“My wife and I memorised where our house was by heart. We can point where it is. If we take a boat with our children and grandchildren now, we can tell them that our house was here and our land was here,” he said.
Despite the sad memories of life before the dam for some, today Khao Sok draws hordes of international visitors to forest trekking and exploring the aquamarine waters and dramatic limestone peaks.
The place has been labelled the “Guilin of Thailand”, for its similarities to China’s famous karst landscape. And the influx of money to the area has been a catalyst for local behaviours to change.
Eco-tourism can be a strong potential strategy to reward, compensate and incentivise local communities for better environmental protection in Thailand, according to Regan Pairojmahakij, a senior program officer at RECOFTC, an international not-for-profit assisting local communities to actively manage forests in Asia and the Pacific.
“People are confronted with difficult choices and trade-offs. And when you want to send grandma to the hospital, and your kids to school, this takes money,” she said.
“A lot of indigenous people and local communities that live in and around forests have long relied on subsistence type of economies that are not cash-based. So this puts them in a difficult position to try and acquire hard currency. And the forest has become the go-to place for that.
“If we can offer them alternative benefits, including direct payments or direct financing, I think it's essential in allowing them the same basic rights that anybody else would expect to be able to take care of their families and improve their own livelihoods.”
She suggested this could be through ecotourism, by supporting local supply chains for forest products and new and emerging markets for carbon or biodiversity.
“I personally see great promise and something really transformative as we start to see markets offering incentives and recognising these really marginalised historically impoverished groups for the absolutely vital role that they play in protecting the remaining shreds of ecosystems that we rely on as a global community for our survival,” Pairojmahakij added.
REVIVING THE OLD FOREST
Thailand is on a more hopeful path when it comes to looking after its forests. Just like several of its ASEAN counterparts, deforestation rates have dropped in recent years. Tree cover loss in the country in 2021 was down 38 per cent compared to 2017, according to data from Global Forest Watch.
The country recently joined an international coalition pledging support for a global goal to protect or conserve at least 30 per cent of the planet’s land and ocean by the end of the decade.
Tropical forests like those in southern Thailand are vital as carbon sinks that help absorb harmful emissions that cause global warming, making them a critical part of climate change mitigation efforts.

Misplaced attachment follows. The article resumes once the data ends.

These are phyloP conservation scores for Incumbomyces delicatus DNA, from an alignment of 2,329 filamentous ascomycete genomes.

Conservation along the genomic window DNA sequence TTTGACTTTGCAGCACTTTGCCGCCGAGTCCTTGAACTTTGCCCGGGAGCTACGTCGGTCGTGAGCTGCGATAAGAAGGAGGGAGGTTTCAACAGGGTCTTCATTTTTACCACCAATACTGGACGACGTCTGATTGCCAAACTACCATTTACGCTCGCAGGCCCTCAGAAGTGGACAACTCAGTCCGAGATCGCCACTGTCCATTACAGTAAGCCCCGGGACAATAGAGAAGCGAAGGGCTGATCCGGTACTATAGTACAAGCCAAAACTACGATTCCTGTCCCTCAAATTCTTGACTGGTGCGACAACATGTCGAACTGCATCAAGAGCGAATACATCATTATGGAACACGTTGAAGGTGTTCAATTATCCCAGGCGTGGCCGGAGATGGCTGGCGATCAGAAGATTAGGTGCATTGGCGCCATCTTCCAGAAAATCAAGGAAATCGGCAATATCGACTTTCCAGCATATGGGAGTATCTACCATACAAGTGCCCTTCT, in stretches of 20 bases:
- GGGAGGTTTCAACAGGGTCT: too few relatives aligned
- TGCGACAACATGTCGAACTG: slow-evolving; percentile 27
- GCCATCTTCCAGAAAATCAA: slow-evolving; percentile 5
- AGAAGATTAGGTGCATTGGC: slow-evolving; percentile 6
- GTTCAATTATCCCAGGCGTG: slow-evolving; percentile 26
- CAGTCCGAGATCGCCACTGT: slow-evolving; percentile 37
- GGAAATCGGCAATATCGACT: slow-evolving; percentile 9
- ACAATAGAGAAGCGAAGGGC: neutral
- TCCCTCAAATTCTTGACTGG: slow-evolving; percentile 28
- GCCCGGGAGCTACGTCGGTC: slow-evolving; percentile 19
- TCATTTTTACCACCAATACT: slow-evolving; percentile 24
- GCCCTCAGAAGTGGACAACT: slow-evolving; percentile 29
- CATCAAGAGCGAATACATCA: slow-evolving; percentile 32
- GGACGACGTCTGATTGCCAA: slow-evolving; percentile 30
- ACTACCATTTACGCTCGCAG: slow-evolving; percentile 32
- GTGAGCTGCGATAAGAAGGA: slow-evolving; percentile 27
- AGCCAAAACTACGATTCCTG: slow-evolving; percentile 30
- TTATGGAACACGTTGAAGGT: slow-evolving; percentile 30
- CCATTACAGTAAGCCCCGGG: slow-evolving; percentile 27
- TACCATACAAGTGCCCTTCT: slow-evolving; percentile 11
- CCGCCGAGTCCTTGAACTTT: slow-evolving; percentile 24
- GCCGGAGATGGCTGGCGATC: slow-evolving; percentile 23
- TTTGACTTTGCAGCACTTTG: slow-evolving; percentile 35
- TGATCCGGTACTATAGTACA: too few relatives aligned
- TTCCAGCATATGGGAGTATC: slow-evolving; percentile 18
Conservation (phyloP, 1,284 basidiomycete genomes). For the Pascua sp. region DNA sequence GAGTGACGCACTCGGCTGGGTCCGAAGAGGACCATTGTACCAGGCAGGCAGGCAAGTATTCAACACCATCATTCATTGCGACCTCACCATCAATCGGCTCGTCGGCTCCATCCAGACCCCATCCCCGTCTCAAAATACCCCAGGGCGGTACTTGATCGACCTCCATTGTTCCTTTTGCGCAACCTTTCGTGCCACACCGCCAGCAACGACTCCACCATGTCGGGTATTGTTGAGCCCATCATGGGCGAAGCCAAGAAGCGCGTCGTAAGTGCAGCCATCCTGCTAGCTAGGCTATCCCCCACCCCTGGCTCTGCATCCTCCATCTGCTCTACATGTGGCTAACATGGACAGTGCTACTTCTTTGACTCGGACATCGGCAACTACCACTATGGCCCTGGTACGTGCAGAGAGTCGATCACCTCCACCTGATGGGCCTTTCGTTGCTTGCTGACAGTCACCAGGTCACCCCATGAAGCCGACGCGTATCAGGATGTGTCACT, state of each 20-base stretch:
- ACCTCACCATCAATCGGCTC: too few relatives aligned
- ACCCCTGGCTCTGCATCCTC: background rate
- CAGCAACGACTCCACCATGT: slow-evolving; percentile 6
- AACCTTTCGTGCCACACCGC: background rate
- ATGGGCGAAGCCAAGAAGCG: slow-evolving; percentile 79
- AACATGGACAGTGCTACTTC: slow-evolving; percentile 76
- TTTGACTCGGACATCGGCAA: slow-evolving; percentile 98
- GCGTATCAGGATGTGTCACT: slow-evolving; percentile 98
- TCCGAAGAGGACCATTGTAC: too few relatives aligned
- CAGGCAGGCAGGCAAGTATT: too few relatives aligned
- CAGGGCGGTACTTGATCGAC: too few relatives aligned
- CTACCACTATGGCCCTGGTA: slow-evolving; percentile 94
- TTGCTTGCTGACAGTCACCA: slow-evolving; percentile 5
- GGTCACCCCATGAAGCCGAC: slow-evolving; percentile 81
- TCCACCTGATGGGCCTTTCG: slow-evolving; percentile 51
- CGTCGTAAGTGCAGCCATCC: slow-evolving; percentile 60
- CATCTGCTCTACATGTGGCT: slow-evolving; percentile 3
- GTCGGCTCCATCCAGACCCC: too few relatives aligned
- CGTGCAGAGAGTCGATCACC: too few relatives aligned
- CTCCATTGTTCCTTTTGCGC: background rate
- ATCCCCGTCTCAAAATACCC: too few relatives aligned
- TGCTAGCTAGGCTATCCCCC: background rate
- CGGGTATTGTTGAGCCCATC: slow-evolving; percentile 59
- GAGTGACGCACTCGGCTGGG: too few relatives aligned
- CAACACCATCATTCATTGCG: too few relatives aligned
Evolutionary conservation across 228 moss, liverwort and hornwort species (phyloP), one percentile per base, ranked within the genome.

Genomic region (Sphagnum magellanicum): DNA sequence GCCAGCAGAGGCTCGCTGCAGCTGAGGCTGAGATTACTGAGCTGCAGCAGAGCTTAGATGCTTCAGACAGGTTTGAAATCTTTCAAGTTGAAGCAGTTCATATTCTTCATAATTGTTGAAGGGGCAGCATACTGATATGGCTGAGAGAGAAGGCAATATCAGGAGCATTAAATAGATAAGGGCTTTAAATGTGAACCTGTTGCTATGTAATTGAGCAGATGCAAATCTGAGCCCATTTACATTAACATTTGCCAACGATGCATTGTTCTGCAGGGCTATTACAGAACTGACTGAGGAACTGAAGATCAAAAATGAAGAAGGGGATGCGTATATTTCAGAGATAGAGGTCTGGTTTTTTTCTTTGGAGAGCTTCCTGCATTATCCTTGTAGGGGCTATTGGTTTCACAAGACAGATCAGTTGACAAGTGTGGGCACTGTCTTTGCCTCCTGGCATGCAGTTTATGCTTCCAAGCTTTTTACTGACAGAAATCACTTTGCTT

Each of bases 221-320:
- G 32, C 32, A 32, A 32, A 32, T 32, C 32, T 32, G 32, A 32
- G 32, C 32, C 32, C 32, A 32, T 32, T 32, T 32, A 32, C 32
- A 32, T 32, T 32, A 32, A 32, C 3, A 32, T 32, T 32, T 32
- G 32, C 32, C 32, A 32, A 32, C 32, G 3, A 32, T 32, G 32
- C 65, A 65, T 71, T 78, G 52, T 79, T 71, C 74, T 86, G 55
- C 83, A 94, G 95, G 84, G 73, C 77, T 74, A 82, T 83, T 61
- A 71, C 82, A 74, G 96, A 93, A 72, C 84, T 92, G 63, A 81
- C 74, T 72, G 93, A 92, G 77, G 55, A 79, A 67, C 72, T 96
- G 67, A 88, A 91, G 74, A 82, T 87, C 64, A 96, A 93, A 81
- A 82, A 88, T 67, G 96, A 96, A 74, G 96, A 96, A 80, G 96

“They're one of the highest carbon sequestering forest types that exist. They're relatively more resilient in the face of climate change, as opposed to say the dry deciduous forests in northern parts of these countries which are much more subject to drought as well as wildfires,” RECOFTC’s Pairojmahakij said.
When forests are cut down or burnt, the carbon stored within their trees and soil is released, and no more carbon dioxide can be absorbed in the future.
All around Surat Thani province, examples of land use changes that have resulted in primary rainforest being transformed into economic concessions are everywhere.
Especially as extraction from the rainforest became illegal, local communities have sought alternative ways to earn an income. Palm oil, rubber, coffee and pineapple plantations dominate the landscape.
While most of this is a permanent shift, in small pockets close to Khao Sok, efforts to revive the forest are underway.
Anurak Community Lodge is on the edge of the national park. It is surrounded by jungle but most of its grounds are quite different; they are full of palm oil trees. This land used to be a plantation.
The man who used to own this land is 48-year-old Natthawut Chuphet. He sold it to the current owners but now works at the lodge as a hiking guide.
He is also in charge of one of Anurak’s sustainability programmes to reforest this area. Slowly the palm trees are being replaced by indigenous ones.
“We took care of this land for around 70 or 80 years after migrating here since the generation of our ancestors. They grew rambutans and coffee but it wasn’t fruitful. So, they planted oil palm instead,” Natthawut said.
“Reforestation has started. In the next 10 years, it will definitely look like the forest in the old days. A lot of trees have been planted.
“In the future, I think that nature will be so abundant like in the past, and everybody will understand about conserving nature for the next generations. And if we can conserve more nature, there will be a lot of guests too,” he said.
The impacts of mass tourism stand as a threat to the balance that is being worked out around Khao Sok.
With locals who treasure the landscape shaping the future, there is hope that this precious rainforest ecosystem can continue to prosper though.
Park ranger Ponchai is one of them - proud of the role he plays in keeping the place of his ancestors safe.
“This is my home. If we take care of it, people will come and see our work and develop our area further,” he said.
“If we don’t take care of our home, then we can’t hope for people to take care of it, right?”
Additional reporting by Ryn Jirenuwat.